Associate Justice Ruth Bader Ginsburg has been a critical piece of my own political socialization. She showed me and so many other young women that we have a place in this world––not only as lawyers and jurists, but as strong advocates and leaders, too. Ginsburg fought for and secured a number of women's rights, including—but not limited to—the ability to take out credit cards in our own names and to purchase and lease properties without a male co-signer.
At the same time, I have to recognize that Ginsburg was not the perfect progressive she is often idolized as.
Her progressivism was not intersectional—several of her rulings were harmful to already marginalized groups. In the late 1990s and early 2000s, Ginsburg ruled against tribal jurisdiction over tribal-owned land. In 2016, she famously criticized Colin Kaepernick and other NFL players for refusing to stand during the national anthem, calling their actions “really dumb.”
Though Ginsburg eventually expressed regret for her Native-related rulings and retracted her harmful statement, the damage was done: She set a precedent that lower courts relied on to repeatedly dismiss Native land claims, and she invalidated Black trauma by rebuking protests against police brutality and systemic racism.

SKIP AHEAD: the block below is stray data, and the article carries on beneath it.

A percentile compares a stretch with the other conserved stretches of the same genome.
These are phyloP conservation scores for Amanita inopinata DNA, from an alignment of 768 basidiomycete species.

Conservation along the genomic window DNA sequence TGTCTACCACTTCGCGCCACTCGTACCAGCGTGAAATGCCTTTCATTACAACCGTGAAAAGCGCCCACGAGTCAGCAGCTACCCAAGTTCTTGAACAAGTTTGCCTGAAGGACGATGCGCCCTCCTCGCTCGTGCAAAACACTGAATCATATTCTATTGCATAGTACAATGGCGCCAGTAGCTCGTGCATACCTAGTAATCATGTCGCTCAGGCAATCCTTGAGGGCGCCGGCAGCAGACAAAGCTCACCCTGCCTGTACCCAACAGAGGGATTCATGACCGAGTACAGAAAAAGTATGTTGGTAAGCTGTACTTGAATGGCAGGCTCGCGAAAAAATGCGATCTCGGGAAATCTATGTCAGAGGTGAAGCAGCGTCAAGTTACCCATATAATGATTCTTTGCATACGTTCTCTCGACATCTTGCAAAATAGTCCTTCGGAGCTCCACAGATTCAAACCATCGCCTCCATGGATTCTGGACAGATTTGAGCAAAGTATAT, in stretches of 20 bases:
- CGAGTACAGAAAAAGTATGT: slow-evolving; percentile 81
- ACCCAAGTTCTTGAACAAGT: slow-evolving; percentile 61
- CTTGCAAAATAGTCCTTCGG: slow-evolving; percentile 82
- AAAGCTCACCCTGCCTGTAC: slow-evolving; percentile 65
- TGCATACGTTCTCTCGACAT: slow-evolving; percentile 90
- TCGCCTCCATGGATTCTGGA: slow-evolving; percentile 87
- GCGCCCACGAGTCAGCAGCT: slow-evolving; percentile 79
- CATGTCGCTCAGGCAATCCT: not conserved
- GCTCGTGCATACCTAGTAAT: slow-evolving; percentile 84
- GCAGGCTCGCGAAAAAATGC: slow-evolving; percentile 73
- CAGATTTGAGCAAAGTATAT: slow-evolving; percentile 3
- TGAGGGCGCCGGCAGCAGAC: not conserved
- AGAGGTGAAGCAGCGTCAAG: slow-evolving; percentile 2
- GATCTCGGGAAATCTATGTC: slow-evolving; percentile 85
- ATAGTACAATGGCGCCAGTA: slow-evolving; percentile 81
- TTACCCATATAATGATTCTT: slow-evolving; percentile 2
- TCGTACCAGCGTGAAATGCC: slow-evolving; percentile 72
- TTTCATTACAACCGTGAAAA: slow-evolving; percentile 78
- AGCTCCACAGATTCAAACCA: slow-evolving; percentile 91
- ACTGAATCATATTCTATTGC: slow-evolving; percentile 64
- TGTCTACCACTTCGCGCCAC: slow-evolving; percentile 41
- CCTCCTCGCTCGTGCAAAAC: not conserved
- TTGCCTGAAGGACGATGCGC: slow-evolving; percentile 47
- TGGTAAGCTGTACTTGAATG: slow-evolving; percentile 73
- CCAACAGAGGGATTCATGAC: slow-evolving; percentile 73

Ruth Bader Ginsburg can be both: She can have been the last line of defense for so many of my basic rights—marrying whomever I love, accessing safe abortions and contraceptive options, and consenting to my own medical treatment—while also being the figurehead of white feminism.
I am terrified of what the future will bring now that there is an open seat on the Supreme Court, terrified that my own civil rights are in jeopardy. While I will forever be grateful for her leadership in the fight for gender equality, women like myself who are fortunate enough to benefit from her activism must also recognize that this progress was not real for many marginalized communities.
As a nation, we need to continue Ginsburg’s work in tearing down gender roles, promoting equal wages, and advancing bodily autonomy. But our intention should not be to simply replace Ruth Bader Ginsburg.
It should be to do better than Ruth Bader Ginsburg.
Anika Seth. print More »